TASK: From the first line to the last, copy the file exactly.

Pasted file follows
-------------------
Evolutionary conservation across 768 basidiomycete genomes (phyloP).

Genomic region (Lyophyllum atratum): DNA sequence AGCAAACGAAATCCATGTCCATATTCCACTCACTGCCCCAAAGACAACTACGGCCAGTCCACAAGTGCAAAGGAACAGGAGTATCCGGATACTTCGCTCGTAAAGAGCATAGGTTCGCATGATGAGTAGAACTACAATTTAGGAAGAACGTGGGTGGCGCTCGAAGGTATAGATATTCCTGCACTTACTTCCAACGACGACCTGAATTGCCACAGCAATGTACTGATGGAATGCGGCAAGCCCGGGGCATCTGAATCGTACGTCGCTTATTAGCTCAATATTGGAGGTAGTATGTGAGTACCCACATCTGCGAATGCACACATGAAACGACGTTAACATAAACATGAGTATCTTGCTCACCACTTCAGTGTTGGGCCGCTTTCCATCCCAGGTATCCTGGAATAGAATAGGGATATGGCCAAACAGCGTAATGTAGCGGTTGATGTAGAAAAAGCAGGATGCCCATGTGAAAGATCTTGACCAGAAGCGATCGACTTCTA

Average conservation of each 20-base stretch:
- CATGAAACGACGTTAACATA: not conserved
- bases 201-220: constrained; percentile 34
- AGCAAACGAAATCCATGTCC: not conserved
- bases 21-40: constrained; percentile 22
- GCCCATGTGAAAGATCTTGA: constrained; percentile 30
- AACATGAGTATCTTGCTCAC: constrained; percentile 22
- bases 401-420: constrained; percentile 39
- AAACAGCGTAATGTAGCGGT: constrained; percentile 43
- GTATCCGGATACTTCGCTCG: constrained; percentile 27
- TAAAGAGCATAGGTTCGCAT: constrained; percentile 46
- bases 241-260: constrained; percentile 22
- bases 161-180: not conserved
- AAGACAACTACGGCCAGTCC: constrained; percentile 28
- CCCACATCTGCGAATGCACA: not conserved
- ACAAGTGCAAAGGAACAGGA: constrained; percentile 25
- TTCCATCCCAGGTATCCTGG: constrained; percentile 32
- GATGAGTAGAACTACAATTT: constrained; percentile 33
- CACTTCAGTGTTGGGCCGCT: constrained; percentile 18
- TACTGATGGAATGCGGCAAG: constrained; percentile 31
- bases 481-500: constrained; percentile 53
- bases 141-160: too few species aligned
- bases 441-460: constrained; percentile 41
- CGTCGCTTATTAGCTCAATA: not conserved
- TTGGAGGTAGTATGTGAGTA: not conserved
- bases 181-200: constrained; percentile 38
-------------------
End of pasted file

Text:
Evolutionary conservation across 768 basidiomycete genomes (phyloP).

Genomic region (Lyophyllum atratum): DNA sequence AGCAAACGAAATCCATGTCCATATTCCACTCACTGCCCCAAAGACAACTACGGCCAGTCCACAAGTGCAAAGGAACAGGAGTATCCGGATACTTCGCTCGTAAAGAGCATAGGTTCGCATGATGAGTAGAACTACAATTTAGGAAGAACGTGGGTGGCGCTCGAAGGTATAGATATTCCTGCACTTACTTCCAACGACGACCTGAATTGCCACAGCAATGTACTGATGGAATGCGGCAAGCCCGGGGCATCTGAATCGTACGTCGCTTATTAGCTCAATATTGGAGGTAGTATGTGAGTACCCACATCTGCGAATGCACACATGAAACGACGTTAACATAAACATGAGTATCTTGCTCACCACTTCAGTGTTGGGCCGCTTTCCATCCCAGGTATCCTGGAATAGAATAGGGATATGGCCAAACAGCGTAATGTAGCGGTTGATGTAGAAAAAGCAGGATGCCCATGTGAAAGATCTTGACCAGAAGCGATCGACTTCTA

Average conservation of each 20-base stretch:
- CATGAAACGACGTTAACATA: not conserved
- bases 201-220: constrained; percentile 34
- AGCAAACGAAATCCATGTCC: not conserved
- bases 21-40: constrained; percentile 22
- GCCCATGTGAAAGATCTTGA: constrained; percentile 30
- AACATGAGTATCTTGCTCAC: constrained; percentile 22
- bases 401-420: constrained; percentile 39
- AAACAGCGTAATGTAGCGGT: constrained; percentile 43
- GTATCCGGATACTTCGCTCG: constrained; percentile 27
- TAAAGAGCATAGGTTCGCAT: constrained; percentile 46
- bases 241-260: constrained; percentile 22
- bases 161-180: not conserved
- AAGACAACTACGGCCAGTCC: constrained; percentile 28
- CCCACATCTGCGAATGCACA: not conserved
- ACAAGTGCAAAGGAACAGGA: constrained; percentile 25
- TTCCATCCCAGGTATCCTGG: constrained; percentile 32
- GATGAGTAGAACTACAATTT: constrained; percentile 33
- CACTTCAGTGTTGGGCCGCT: constrained; percentile 18
- TACTGATGGAATGCGGCAAG: constrained; percentile 31
- bases 481-500: constrained; percentile 53
- bases 141-160: too few species aligned
- bases 441-460: constrained; percentile 41
- CGTCGCTTATTAGCTCAATA: not conserved
- TTGGAGGTAGTATGTGAGTA: not conserved
- bases 181-200: constrained; percentile 38